I finished this book a while ago, but I am still unsure what I think about it. It is challenging for a book to stand out among millions of books about foods, dieting, and all related. And this book stands out. Having a child who stopped eating altogether in infancy after a serious health threat gives the author has a very personal perspective on a topic. After being through such a traumatic experience, nobody would be able to go as we all do with “calorie count,” “good foods,” etc.
The great thing this book does is returning you to the basics: food is not evil. You should enjoy food; it’s not a crime. Another important thing is that this book shows that one can eat a very limited variety of foods and still be healthy. I do not believe in “miracle foods,” and I do not believe that there are some “evil” foods, and I am glad that this book supports my point of view. However, it is hard for me to agree with the idea that you should not do anything with your eating habits, that any regulation of your food intake is bad.
I think that we can’t expect our eating instinct to be all “natural” when the lifestyle most humans live is not exactly “natural.” Since I moved to the city three months ago and started life without a car, I can feel how much my new lifestyle is better for my health. The moves are naturally embedded in my everyday life; it’s not “exercising,” it’s “living.” And with this new lifestyle, I do not have a pressing need as I had before to count calories and the number of steps per day.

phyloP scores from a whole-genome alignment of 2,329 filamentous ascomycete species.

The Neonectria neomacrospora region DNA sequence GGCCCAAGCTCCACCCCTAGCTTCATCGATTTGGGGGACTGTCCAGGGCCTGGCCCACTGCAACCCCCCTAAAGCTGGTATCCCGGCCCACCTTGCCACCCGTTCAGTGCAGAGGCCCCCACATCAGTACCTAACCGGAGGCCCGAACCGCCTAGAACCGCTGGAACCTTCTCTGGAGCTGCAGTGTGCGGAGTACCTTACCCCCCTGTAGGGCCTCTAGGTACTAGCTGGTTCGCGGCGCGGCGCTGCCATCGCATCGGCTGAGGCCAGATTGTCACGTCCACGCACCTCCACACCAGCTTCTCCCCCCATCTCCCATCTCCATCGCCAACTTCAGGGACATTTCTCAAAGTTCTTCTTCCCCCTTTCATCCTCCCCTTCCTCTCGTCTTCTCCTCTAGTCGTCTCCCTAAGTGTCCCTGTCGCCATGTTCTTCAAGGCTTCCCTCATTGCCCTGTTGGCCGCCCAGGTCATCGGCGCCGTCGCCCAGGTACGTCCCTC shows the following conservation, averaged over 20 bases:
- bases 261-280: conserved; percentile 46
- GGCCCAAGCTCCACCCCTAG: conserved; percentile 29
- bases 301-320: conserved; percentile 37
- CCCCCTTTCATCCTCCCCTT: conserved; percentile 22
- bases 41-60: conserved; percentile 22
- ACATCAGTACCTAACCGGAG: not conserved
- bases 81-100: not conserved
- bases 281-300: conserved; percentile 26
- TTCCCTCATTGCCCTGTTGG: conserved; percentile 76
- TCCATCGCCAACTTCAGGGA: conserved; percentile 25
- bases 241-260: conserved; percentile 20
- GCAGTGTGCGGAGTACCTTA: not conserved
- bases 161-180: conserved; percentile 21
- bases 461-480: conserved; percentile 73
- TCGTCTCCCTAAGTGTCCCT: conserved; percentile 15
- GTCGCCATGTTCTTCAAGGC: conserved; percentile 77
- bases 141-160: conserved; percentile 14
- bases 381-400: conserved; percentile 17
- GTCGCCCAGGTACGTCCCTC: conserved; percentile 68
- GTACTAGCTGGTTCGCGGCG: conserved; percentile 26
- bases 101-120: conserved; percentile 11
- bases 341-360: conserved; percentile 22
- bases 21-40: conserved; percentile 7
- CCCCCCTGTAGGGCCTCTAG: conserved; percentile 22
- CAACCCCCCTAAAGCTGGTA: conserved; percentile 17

Many people live differently, and many people objectively can’t “exercise 60 min a day”. I do not think that “do nothing” about your eating habits is a good idea. And although I strongly dislike the
the word “dieting,” I think that a person can change how they eat and not feel deprived.
This book disappointed me. Based on the reviews, I was anticipating something deeper, if not more analytical, at least more thoughtful. I expected conversations about common stereotypes, which were hinted at by the names of the chapters. The book ended up being just another autobiography (for at least 90% of it).
In addition, while I was reading this book, the question continued to pop up: how all the people the author mentions reacted? It is true for any autobiography, but when a book is written by an older person, it’s easier to “abstract” from the characters inhabiting the book and to think about them as somebody in the past. But in that case, the author is young, and he writes about events that happened just a couple of years ago, or even later. I would not like to be any of these people he writes about! Even if there are no bad things said.